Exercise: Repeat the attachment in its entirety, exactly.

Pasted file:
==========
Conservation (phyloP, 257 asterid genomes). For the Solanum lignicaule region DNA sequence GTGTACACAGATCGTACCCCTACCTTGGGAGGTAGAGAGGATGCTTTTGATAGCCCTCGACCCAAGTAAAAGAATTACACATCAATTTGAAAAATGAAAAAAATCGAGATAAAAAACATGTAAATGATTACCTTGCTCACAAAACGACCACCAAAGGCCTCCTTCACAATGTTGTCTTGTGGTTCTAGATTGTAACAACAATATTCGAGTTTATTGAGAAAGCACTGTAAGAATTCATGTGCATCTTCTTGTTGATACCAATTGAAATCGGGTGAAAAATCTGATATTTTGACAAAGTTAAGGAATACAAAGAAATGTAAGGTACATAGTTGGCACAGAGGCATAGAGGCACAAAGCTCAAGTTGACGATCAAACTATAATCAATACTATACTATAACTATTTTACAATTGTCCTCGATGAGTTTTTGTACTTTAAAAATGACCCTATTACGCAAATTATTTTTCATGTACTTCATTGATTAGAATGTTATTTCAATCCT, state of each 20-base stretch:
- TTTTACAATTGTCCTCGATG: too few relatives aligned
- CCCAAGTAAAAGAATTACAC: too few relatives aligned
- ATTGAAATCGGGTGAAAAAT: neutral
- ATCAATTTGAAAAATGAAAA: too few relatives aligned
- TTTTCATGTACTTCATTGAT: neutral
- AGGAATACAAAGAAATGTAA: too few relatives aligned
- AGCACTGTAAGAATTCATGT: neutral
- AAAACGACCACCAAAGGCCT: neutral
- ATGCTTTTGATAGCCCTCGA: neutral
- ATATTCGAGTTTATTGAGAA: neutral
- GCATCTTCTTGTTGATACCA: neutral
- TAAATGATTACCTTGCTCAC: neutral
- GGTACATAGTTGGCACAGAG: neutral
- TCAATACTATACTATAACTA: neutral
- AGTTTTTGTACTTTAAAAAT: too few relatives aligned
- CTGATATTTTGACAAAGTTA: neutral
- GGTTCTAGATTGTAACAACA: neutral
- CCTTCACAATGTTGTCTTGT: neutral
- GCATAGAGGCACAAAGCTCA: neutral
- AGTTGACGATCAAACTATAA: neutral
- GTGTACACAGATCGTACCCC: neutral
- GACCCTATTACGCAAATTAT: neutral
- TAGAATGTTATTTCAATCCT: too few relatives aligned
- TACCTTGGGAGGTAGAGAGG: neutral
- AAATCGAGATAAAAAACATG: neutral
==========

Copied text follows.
Conservation (phyloP, 257 asterid genomes). For the Solanum lignicaule region DNA sequence GTGTACACAGATCGTACCCCTACCTTGGGAGGTAGAGAGGATGCTTTTGATAGCCCTCGACCCAAGTAAAAGAATTACACATCAATTTGAAAAATGAAAAAAATCGAGATAAAAAACATGTAAATGATTACCTTGCTCACAAAACGACCACCAAAGGCCTCCTTCACAATGTTGTCTTGTGGTTCTAGATTGTAACAACAATATTCGAGTTTATTGAGAAAGCACTGTAAGAATTCATGTGCATCTTCTTGTTGATACCAATTGAAATCGGGTGAAAAATCTGATATTTTGACAAAGTTAAGGAATACAAAGAAATGTAAGGTACATAGTTGGCACAGAGGCATAGAGGCACAAAGCTCAAGTTGACGATCAAACTATAATCAATACTATACTATAACTATTTTACAATTGTCCTCGATGAGTTTTTGTACTTTAAAAATGACCCTATTACGCAAATTATTTTTCATGTACTTCATTGATTAGAATGTTATTTCAATCCT, state of each 20-base stretch:
- TTTTACAATTGTCCTCGATG: too few relatives aligned
- CCCAAGTAAAAGAATTACAC: too few relatives aligned
- ATTGAAATCGGGTGAAAAAT: neutral
- ATCAATTTGAAAAATGAAAA: too few relatives aligned
- TTTTCATGTACTTCATTGAT: neutral
- AGGAATACAAAGAAATGTAA: too few relatives aligned
- AGCACTGTAAGAATTCATGT: neutral
- AAAACGACCACCAAAGGCCT: neutral
- ATGCTTTTGATAGCCCTCGA: neutral
- ATATTCGAGTTTATTGAGAA: neutral
- GCATCTTCTTGTTGATACCA: neutral
- TAAATGATTACCTTGCTCAC: neutral
- GGTACATAGTTGGCACAGAG: neutral
- TCAATACTATACTATAACTA: neutral
- AGTTTTTGTACTTTAAAAAT: too few relatives aligned
- CTGATATTTTGACAAAGTTA: neutral
- GGTTCTAGATTGTAACAACA: neutral
- CCTTCACAATGTTGTCTTGT: neutral
- GCATAGAGGCACAAAGCTCA: neutral
- AGTTGACGATCAAACTATAA: neutral
- GTGTACACAGATCGTACCCC: neutral
- GACCCTATTACGCAAATTAT: neutral
- TAGAATGTTATTTCAATCCT: too few relatives aligned
- TACCTTGGGAGGTAGAGAGG: neutral
- AAATCGAGATAAAAAACATG: neutral